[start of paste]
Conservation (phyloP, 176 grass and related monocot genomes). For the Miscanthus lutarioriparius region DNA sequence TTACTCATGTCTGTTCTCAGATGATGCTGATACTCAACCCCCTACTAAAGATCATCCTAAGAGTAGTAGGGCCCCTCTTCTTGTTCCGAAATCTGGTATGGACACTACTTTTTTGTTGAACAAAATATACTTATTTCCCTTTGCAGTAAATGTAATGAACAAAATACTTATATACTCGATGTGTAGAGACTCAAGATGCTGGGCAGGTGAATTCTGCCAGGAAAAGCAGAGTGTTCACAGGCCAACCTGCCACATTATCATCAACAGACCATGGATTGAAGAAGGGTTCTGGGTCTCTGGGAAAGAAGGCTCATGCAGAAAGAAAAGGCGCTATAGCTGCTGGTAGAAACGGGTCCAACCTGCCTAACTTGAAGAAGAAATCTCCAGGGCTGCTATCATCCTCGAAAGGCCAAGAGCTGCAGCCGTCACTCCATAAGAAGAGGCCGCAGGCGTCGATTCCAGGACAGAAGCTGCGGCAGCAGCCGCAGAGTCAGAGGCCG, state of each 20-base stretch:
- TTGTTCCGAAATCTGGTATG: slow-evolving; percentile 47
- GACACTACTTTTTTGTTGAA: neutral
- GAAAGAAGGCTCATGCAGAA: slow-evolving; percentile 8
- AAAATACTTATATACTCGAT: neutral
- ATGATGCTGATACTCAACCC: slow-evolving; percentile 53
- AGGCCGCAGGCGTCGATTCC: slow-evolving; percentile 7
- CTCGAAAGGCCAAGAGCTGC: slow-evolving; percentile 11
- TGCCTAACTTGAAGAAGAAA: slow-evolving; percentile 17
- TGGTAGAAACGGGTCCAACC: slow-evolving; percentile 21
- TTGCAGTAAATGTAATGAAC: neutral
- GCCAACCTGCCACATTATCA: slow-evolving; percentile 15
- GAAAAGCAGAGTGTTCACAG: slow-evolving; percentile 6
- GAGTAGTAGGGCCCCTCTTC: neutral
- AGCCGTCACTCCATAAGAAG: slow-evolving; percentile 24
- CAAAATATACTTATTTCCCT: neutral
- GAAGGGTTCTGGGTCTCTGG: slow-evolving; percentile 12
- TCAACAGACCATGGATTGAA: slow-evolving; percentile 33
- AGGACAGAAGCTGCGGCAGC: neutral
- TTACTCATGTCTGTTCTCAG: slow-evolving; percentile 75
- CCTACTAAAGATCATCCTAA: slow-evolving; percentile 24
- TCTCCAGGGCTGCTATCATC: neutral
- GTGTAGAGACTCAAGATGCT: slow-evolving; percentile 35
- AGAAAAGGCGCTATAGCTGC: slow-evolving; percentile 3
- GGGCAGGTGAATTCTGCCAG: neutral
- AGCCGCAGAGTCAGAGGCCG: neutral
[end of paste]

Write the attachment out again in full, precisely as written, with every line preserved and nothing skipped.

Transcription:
Conservation (phyloP, 176 grass and related monocot genomes). For the Miscanthus lutarioriparius region DNA sequence TTACTCATGTCTGTTCTCAGATGATGCTGATACTCAACCCCCTACTAAAGATCATCCTAAGAGTAGTAGGGCCCCTCTTCTTGTTCCGAAATCTGGTATGGACACTACTTTTTTGTTGAACAAAATATACTTATTTCCCTTTGCAGTAAATGTAATGAACAAAATACTTATATACTCGATGTGTAGAGACTCAAGATGCTGGGCAGGTGAATTCTGCCAGGAAAAGCAGAGTGTTCACAGGCCAACCTGCCACATTATCATCAACAGACCATGGATTGAAGAAGGGTTCTGGGTCTCTGGGAAAGAAGGCTCATGCAGAAAGAAAAGGCGCTATAGCTGCTGGTAGAAACGGGTCCAACCTGCCTAACTTGAAGAAGAAATCTCCAGGGCTGCTATCATCCTCGAAAGGCCAAGAGCTGCAGCCGTCACTCCATAAGAAGAGGCCGCAGGCGTCGATTCCAGGACAGAAGCTGCGGCAGCAGCCGCAGAGTCAGAGGCCG, state of each 20-base stretch:
- TTGTTCCGAAATCTGGTATG: slow-evolving; percentile 47
- GACACTACTTTTTTGTTGAA: neutral
- GAAAGAAGGCTCATGCAGAA: slow-evolving; percentile 8
- AAAATACTTATATACTCGAT: neutral
- ATGATGCTGATACTCAACCC: slow-evolving; percentile 53
- AGGCCGCAGGCGTCGATTCC: slow-evolving; percentile 7
- CTCGAAAGGCCAAGAGCTGC: slow-evolving; percentile 11
- TGCCTAACTTGAAGAAGAAA: slow-evolving; percentile 17
- TGGTAGAAACGGGTCCAACC: slow-evolving; percentile 21
- TTGCAGTAAATGTAATGAAC: neutral
- GCCAACCTGCCACATTATCA: slow-evolving; percentile 15
- GAAAAGCAGAGTGTTCACAG: slow-evolving; percentile 6
- GAGTAGTAGGGCCCCTCTTC: neutral
- AGCCGTCACTCCATAAGAAG: slow-evolving; percentile 24
- CAAAATATACTTATTTCCCT: neutral
- GAAGGGTTCTGGGTCTCTGG: slow-evolving; percentile 12
- TCAACAGACCATGGATTGAA: slow-evolving; percentile 33
- AGGACAGAAGCTGCGGCAGC: neutral
- TTACTCATGTCTGTTCTCAG: slow-evolving; percentile 75
- CCTACTAAAGATCATCCTAA: slow-evolving; percentile 24
- TCTCCAGGGCTGCTATCATC: neutral
- GTGTAGAGACTCAAGATGCT: slow-evolving; percentile 35
- AGAAAAGGCGCTATAGCTGC: slow-evolving; percentile 3
- GGGCAGGTGAATTCTGCCAG: neutral
- AGCCGCAGAGTCAGAGGCCG: neutral